Glucose homeostasis in major depression and schizophrenia: a comparison among drug-naïve first-episode patients

Steiner, Johann, Fernandes, Brisa S., Guest, Paul C., Dobrowolny, Henrik, Meyer-Lotz, Gabriela, Westphal, Sabine, Borucki, Katrin, Schiltz, Kolja, Sarnyai, Zoltán, and Bernstein, Hans-Gert (2019) Glucose homeostasis in major depression and schizophrenia: a comparison among drug-naïve first-episode patients. European Archives of Psychiatry and Clinical Neuroscience, 269 (4). pp. 373-377.

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There is evidence for insulin resistance in drug-naïve first-episode schizophrenia (Sz) patients. We have tested whether impaired insulin homeostasis is also present in first-episode patients with major depression (MD) and if this can be discerned from stress-related and medication effects. Homeostatic model assessment of insulin resistance (HOMA-IR) was determined in a cross-sectional cohort study of acute first-episode drug-naïve patients with MD (n = 18) or Sz (n = 24), and healthy controls (C, n = 43). Morning cortisol and catecholamine metabolites were assessed to control for hormonal stress axis activation. Subjects were matched for sex, age, body mass index and waist–hip ratio to exclude the possibility that overweight and visceral adiposity were potential confounding factors. HOMA-IR did not differ between MD and controls, but was increased in Sz compared to MD (p = 0.002) and controls (p = 0.012). Catecholamine metabolites were elevated in both patient groups, indicating presence of hormonal stress axis activation. However, diagnosis-related changes of HOMA-IR were independent from this. Impaired insulin sensitivity was absent in MD, but specifically related to the early disease course of Sz. Thus, considering previous studies in this field, MD may be related to impaired glucose/insulin homeostasis in the long-term but not in early disease stages.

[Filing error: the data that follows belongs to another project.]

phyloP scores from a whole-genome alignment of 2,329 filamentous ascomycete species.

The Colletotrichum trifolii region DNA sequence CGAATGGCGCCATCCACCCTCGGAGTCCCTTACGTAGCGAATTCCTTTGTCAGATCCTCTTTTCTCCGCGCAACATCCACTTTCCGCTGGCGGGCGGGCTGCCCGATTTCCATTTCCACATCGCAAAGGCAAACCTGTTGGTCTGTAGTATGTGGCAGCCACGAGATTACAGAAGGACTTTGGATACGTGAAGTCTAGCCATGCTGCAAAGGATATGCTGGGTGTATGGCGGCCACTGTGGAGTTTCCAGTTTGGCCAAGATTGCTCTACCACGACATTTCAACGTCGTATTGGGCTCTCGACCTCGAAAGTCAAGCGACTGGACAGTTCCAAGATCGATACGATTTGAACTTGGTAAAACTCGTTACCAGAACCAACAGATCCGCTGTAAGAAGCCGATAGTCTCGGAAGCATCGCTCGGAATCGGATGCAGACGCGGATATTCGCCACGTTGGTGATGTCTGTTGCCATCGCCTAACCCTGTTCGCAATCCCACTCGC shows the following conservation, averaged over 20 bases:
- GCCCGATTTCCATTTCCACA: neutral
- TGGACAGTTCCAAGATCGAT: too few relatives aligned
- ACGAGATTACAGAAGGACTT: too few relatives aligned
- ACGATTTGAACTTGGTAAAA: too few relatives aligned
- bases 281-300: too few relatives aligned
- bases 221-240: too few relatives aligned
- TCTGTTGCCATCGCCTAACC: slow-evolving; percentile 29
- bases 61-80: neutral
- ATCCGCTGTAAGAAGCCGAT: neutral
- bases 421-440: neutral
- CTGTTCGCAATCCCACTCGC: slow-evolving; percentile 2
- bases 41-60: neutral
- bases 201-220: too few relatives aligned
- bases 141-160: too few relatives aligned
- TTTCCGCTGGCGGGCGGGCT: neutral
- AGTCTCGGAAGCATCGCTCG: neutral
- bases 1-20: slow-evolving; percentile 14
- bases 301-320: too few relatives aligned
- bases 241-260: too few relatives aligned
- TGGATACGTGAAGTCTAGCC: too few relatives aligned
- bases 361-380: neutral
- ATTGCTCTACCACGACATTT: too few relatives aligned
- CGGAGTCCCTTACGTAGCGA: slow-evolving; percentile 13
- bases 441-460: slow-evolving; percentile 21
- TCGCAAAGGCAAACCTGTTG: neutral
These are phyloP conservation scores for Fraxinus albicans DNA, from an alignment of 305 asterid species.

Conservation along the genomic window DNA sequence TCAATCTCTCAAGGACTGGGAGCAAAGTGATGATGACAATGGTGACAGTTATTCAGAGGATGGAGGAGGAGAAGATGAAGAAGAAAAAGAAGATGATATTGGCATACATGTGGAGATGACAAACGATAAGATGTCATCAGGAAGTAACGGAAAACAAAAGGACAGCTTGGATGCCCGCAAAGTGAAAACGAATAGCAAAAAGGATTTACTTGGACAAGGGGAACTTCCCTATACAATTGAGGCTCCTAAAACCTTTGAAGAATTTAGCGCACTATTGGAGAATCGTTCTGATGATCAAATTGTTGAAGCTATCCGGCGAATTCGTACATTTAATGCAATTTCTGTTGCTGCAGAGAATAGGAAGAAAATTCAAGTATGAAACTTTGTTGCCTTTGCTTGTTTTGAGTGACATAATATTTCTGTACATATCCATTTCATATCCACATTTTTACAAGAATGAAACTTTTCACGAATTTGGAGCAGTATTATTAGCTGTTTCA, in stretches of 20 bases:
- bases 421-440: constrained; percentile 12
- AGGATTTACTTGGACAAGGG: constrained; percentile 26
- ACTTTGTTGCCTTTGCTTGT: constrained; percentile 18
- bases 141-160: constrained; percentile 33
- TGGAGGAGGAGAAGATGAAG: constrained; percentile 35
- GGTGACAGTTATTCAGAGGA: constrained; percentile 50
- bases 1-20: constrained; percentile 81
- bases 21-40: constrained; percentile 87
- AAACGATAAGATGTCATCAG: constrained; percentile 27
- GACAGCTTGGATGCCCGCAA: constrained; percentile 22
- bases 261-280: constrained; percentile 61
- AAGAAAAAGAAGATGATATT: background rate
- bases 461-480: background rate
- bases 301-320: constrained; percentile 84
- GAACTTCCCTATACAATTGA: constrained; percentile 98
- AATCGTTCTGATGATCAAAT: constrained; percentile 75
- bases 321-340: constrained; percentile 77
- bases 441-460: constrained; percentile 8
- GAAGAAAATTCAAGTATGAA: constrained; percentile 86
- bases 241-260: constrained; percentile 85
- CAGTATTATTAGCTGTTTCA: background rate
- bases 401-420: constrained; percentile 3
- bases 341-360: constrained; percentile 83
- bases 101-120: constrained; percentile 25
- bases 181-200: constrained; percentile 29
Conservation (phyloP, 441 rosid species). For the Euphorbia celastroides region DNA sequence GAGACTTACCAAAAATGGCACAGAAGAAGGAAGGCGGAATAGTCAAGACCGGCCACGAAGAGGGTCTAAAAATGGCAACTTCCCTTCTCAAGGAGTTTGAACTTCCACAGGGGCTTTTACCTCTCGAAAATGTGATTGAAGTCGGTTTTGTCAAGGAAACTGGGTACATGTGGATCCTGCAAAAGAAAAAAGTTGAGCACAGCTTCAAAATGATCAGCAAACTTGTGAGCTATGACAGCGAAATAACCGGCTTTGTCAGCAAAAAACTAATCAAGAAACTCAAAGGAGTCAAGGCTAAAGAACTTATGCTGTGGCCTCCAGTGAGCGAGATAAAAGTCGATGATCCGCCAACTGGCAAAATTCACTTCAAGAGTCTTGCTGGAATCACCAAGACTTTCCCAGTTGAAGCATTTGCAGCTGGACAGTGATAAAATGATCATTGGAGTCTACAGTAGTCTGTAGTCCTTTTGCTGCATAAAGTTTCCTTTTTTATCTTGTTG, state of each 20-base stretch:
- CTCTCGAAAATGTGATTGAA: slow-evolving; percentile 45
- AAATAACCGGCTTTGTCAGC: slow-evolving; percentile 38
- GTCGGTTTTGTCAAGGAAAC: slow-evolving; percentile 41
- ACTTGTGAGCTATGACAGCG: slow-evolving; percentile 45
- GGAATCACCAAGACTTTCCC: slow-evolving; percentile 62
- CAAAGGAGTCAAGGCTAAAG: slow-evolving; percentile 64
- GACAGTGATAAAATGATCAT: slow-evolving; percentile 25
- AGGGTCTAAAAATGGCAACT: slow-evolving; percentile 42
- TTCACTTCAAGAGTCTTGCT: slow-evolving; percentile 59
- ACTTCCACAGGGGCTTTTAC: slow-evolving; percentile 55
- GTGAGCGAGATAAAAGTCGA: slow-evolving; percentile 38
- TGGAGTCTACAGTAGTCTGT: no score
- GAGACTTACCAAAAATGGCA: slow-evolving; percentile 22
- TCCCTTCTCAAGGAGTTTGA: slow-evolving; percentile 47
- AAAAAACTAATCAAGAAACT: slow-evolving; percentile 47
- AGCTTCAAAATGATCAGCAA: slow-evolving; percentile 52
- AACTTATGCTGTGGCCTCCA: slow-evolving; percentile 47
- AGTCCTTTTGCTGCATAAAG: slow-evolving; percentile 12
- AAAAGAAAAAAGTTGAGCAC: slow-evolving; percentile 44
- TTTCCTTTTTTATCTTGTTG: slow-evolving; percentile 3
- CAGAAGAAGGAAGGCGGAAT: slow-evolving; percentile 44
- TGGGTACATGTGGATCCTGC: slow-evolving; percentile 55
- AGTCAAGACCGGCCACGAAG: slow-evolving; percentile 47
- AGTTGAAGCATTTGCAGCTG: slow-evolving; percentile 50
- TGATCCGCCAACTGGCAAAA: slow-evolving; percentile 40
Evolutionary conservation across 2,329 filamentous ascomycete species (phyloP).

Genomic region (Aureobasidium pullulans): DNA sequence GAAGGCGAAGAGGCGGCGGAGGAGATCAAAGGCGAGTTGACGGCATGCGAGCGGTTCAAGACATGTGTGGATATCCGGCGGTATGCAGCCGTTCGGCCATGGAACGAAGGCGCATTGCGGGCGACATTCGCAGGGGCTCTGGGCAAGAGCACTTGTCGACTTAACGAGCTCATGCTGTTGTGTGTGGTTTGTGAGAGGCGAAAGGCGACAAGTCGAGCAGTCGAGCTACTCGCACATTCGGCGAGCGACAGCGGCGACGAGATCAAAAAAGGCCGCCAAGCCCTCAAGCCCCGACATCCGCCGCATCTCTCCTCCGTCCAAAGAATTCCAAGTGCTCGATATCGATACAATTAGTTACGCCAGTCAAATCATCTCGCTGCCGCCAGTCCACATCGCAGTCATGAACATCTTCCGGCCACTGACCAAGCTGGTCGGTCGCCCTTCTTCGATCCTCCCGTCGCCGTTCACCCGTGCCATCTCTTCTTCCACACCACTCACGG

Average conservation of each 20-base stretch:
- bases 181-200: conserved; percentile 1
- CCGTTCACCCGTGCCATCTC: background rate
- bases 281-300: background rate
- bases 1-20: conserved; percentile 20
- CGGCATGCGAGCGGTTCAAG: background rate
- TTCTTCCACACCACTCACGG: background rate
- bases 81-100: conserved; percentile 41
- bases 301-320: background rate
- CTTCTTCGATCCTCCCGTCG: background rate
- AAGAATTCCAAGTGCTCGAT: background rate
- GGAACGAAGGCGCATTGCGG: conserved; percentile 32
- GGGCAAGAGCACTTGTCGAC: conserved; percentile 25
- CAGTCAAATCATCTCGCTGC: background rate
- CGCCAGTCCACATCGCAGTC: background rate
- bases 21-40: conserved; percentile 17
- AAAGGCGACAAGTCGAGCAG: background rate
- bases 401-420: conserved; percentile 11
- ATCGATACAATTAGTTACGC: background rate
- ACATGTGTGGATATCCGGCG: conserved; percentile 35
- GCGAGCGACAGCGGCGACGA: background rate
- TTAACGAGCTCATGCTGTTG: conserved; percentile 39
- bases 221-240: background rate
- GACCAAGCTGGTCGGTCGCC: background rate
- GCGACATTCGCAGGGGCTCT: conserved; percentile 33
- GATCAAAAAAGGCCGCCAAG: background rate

Item ID: 52424
Item Type: Article (Research - C1)
ISSN: 1433-8491
Keywords: glucose; insulin; major depression; schizophrenia; stress
Copyright Information: © Springer-Verlag GmbH Germany, part of Springer Nature 2018
Date Deposited: 04 Apr 2018 02:17
FoR Codes: 32 BIOMEDICAL AND CLINICAL SCIENCES > 3209 Neurosciences > 320903 Central nervous system @ 100%
SEO Codes: 92 HEALTH > 9201 Clinical Health (Organs, Diseases and Abnormal Conditions) > 920111 Nervous System and Disorders @ 100%
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